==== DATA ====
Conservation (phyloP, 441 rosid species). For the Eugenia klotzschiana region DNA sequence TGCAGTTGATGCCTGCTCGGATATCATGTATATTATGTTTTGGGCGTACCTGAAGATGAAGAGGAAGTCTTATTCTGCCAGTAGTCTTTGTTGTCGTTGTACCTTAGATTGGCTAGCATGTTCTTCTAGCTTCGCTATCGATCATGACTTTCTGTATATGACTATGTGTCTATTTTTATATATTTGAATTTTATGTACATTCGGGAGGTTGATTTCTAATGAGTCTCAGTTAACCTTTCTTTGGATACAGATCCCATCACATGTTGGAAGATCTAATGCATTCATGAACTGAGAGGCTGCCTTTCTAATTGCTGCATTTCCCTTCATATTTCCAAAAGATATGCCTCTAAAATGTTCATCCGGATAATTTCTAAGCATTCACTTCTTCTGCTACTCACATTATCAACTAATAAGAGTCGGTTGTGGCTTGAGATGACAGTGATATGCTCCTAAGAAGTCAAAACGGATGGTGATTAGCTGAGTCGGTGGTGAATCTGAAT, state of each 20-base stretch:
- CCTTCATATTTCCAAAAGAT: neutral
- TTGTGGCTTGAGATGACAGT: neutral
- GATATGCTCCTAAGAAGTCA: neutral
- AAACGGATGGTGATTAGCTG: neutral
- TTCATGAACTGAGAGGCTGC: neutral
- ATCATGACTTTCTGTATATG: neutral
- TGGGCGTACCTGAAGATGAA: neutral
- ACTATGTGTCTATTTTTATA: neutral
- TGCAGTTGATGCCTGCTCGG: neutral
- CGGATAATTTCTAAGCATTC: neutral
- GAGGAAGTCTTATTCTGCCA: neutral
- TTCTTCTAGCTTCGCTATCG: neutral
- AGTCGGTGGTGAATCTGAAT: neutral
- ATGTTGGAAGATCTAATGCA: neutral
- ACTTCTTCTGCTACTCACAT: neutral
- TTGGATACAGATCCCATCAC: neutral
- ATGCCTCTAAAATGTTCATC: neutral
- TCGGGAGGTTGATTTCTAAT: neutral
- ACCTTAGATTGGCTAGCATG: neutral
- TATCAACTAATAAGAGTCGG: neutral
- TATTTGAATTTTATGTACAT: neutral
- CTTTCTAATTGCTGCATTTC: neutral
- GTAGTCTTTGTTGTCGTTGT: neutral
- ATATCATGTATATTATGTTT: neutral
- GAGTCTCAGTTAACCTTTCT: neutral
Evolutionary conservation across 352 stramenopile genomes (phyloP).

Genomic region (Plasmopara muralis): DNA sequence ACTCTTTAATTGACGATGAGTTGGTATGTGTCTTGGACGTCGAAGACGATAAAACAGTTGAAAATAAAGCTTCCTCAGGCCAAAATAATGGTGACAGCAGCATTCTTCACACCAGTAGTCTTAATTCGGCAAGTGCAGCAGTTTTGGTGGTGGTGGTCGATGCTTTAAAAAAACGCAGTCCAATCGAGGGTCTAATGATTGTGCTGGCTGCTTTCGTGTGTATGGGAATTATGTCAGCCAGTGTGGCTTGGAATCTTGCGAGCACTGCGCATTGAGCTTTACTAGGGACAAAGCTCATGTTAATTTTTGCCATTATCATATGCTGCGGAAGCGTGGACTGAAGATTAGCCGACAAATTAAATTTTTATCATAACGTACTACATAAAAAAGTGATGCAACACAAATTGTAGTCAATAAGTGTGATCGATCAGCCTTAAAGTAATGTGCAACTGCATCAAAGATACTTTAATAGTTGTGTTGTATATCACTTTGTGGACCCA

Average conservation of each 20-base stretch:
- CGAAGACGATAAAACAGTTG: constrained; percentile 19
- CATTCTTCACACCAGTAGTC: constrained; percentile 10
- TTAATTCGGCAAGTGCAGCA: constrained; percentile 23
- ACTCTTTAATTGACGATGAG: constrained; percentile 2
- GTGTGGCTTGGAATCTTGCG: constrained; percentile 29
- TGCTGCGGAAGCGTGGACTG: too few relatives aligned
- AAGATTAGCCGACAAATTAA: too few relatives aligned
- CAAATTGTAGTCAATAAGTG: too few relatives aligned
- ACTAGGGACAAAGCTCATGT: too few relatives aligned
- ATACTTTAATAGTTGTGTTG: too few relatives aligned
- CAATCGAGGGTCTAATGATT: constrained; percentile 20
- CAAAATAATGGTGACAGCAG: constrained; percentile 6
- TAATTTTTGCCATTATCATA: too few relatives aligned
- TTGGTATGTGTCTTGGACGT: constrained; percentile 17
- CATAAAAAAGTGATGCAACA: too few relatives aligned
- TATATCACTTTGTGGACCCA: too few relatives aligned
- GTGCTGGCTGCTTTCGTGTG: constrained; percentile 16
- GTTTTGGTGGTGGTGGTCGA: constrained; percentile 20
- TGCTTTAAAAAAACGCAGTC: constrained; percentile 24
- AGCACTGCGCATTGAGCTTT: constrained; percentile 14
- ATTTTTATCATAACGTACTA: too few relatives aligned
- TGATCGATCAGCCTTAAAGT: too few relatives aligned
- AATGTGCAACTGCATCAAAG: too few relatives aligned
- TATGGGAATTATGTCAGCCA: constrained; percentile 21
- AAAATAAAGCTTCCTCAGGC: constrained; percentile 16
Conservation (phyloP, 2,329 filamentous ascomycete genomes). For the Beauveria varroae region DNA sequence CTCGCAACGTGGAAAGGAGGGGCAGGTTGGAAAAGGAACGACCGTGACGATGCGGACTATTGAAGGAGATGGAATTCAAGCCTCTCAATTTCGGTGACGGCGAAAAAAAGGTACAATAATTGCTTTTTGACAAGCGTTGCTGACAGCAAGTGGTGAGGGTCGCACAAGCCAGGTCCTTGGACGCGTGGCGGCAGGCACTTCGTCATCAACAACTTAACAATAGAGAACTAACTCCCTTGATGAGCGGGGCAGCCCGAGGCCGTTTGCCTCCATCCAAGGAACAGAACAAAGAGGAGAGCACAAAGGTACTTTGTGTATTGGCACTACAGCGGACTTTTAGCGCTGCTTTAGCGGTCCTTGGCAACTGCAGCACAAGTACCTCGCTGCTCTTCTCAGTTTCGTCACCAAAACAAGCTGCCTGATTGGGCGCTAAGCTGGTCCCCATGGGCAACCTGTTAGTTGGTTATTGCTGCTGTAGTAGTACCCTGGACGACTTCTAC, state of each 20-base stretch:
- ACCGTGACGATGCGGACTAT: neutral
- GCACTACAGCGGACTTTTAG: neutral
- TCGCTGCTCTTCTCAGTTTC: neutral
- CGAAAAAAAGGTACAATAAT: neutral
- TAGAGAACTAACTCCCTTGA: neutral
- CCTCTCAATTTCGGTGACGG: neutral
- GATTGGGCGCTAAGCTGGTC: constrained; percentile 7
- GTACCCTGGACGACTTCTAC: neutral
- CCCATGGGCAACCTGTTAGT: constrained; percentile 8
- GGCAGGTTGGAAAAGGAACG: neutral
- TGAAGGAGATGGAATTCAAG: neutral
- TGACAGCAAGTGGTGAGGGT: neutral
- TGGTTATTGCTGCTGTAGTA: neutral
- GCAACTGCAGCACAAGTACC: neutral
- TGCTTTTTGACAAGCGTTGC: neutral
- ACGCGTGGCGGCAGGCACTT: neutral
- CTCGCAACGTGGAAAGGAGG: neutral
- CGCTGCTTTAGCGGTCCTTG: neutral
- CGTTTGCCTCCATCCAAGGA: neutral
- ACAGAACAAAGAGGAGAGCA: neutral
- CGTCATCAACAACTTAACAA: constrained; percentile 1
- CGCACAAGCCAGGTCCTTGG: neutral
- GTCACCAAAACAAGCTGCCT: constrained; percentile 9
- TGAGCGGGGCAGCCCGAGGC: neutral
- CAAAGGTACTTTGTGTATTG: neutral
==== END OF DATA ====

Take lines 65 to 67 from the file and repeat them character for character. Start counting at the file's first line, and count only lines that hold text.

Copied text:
- GGCAGGTTGGAAAAGGAACG: neutral
- TGAAGGAGATGGAATTCAAG: neutral
- TGACAGCAAGTGGTGAGGGT: neutral